Pussy Willow -- A Valuable Native Plant

Barb Mrgich
Adams County Master Gardener

(3/3) The American Pussy Willow is a great example of how a native plant provides habitat and supports native wildlife.

Several years ago, a friend stopped by my garden with one Pussy Willow twig in her hand. She told me to just stick it into some damp soil and it would grow. I picked a spot in a slightly damp area, and stuck it in. It quickly took root and leafed out, and my pussy willow bush was born. It produced catkins the very next year, and, for a while, I would cut them all off to bring inside. Eventually, I began to learn about the many values of native plants, and started reading about my pussy willow. I learned that it is an American Native whose botanical name is Salix discolor, hardy in zones 4-8.

It likes to grow in damp soil and will grow very deep taproots that take up a lot of water. For this reason, it is a great plant to include in a rain garden or any place that tends to stay wet after a heavy rain. Unlike many Pennsylvania native plants, it does not require acidic soil.

It is Dioecious (die A shus), meaning that male and female parts are found on different plants. The males have the larger, showier catkins, while the female catkins tend to be smaller and greenish. What most people think of as pussy willows are actually the flowering parts of the plant. Those fuzzy "fur coats" are keeping the reproductive parts of the plant warm. Some birds, especially hummingbirds, use that fuzzy softness to line their nests.

If you like to save the catkins for a spring decoration in the house, cut them before the pollen appears, and do not put them in water. They will dry, and stay nice for years. They are also nice to use in outdoor pots for accent and height with other spring flowers.

However, be sure to just take a few, and leave the rest if you enjoy seeing butterflies and songbirds in your garden. The fact that the Pussy Willow blooms so early makes it a very valuable food source for wildlife. The early March catkins provide one of the first-of-the-season nectar sources for pollinators. The insects, in turn, provide a smorgasbord for songbirds. The birds, especially chickadees and goldfinches, lock to the bush looking for dinner. The insects provide much needed protein.

You know you have a male plant when the catkins begin to look yellow. This is the pollen that is being held on the tips of the now-formed anthers. The Willow cannot be pollinated by wind. It needs insect pollination, and the insects are quickly drawn to its strongly scented nectar. Now is when the bird watching entertainment begins! My pussy willow is just outside my sunroom window, and I watch those birds come and peck at the catkins like they are attacking them, eventually knocking them right off the plant!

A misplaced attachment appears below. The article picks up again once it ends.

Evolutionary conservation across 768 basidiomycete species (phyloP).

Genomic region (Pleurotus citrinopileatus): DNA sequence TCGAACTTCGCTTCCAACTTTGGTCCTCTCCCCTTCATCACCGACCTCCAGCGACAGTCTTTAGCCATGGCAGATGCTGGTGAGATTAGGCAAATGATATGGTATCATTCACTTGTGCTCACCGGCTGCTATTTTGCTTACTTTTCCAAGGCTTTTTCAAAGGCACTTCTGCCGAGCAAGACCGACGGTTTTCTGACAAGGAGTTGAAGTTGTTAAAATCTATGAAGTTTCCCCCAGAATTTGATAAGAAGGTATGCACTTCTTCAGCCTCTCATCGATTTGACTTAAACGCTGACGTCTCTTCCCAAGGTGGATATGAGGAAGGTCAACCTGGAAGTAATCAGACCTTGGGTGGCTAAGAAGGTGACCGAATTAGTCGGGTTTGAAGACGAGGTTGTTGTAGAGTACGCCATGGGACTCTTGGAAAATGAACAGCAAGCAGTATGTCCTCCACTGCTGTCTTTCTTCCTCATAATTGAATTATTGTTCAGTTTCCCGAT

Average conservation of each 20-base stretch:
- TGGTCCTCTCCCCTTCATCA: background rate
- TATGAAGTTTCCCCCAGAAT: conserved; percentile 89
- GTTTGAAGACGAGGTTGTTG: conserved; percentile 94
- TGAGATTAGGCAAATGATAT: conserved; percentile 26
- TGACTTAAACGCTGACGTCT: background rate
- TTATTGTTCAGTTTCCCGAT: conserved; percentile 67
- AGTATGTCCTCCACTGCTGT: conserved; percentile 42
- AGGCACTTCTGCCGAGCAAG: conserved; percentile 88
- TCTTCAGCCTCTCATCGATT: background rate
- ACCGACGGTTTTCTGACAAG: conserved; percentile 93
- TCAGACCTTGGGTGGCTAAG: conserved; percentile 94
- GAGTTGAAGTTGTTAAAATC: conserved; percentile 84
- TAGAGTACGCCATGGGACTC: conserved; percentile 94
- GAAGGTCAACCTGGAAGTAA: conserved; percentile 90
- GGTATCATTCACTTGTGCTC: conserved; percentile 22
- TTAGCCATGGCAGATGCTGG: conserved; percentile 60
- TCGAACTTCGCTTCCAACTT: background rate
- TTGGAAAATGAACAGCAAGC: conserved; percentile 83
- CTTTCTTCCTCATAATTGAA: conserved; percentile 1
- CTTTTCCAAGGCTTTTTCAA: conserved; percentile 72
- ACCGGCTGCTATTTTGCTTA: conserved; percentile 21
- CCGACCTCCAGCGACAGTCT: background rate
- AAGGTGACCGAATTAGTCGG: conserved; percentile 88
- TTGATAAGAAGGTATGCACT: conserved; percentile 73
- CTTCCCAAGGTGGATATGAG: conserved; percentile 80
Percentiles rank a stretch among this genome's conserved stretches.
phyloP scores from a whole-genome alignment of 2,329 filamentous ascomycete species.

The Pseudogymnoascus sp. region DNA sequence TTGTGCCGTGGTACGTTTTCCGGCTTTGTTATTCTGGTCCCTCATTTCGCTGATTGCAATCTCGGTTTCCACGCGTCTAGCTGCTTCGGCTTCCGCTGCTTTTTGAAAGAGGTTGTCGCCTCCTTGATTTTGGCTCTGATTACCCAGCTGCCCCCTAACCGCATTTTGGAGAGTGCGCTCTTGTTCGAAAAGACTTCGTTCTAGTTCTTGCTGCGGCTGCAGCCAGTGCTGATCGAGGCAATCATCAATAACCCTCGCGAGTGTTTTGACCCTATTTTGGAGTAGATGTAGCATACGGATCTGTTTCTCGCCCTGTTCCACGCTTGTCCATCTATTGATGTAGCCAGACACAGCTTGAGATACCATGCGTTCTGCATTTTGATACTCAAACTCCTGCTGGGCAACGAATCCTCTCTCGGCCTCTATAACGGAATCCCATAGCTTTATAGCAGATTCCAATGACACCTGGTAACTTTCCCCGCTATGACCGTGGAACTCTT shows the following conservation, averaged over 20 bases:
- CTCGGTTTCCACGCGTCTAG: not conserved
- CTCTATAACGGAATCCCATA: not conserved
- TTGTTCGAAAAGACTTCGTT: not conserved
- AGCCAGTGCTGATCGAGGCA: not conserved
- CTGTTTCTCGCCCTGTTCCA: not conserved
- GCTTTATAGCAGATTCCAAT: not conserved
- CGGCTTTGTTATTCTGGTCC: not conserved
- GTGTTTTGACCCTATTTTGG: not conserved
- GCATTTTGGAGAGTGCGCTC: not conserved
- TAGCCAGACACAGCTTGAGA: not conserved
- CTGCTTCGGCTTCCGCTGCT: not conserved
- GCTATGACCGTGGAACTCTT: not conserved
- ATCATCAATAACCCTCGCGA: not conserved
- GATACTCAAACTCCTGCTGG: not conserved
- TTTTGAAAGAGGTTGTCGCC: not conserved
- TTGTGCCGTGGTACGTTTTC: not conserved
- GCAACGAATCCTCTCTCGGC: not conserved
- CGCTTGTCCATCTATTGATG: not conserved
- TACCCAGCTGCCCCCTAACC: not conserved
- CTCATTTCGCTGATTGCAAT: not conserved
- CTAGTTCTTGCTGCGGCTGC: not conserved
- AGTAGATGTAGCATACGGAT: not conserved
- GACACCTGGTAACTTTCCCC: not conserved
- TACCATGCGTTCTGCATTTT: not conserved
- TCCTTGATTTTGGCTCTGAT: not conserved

The Pussy Willow hosts several species of butterflies, one of which is the Viceroy. The Viceroy looks almost exactly like a Monarch. The Viceroy has a thin, black line that runs across its lower wings like a necklace. Unlike the monarch who migrates to Mexico, the Viceroy is a common Pennsylvania resident that hosts on Willow. The female lays her eggs on the tip of the willow leaf. Soon the egg hatches, and the first instar (tiny caterpillar) appears. If it is fall, and cold weather is approaching, the little caterpillar rolls itself in a leaf, and, as the leaves wither, curl, and drop off the plant, the tiny caterpillar hangs on, and drops with the leaf. There it stays until spring. In early spring as leaves are budding, the caterpillar climbs back up the bush and begins eating before going into it chrysalis. Soon, you should begin to see Viceroy Butterflies.

Another butterfly that will host on the Pussy Willow is the Mourning Cloak. This is a large butterfly. It has dark brown/maroon wings that have a cream colored ragged edge. The Mourning Cloak is one of the very few butterflies that winter over in Pennsylvania as an adult butterfly. It will crawl into a small crevice, often the bark of a tree, and hibernate. In the spring, it emerges from hibernation and mates. The female then then lays her eggs on a pussy Willow, or one of its other acceptable host plants.

Now, when the naturalists tell you not to be so quick to clean up your garden, you will understand what they are talking about. If you go out there and clean up all the Willow leaves when they fall, or cut off every catkin in the spring, you will likely miss this wonderful example of nature unfolding before your eyes.

One last amazing fact about this native plant. Early people figured out that chewing on willow leaves relieved fevers and pain, and used this remedy long before Hippocrates recorded its use somewhere around 400 B.C. During the 1800ís scientists isolated the pain-killing ingredient, calling it salicin (from Salix), and the Bayer Company in Germany was the first to market it as aspirin.

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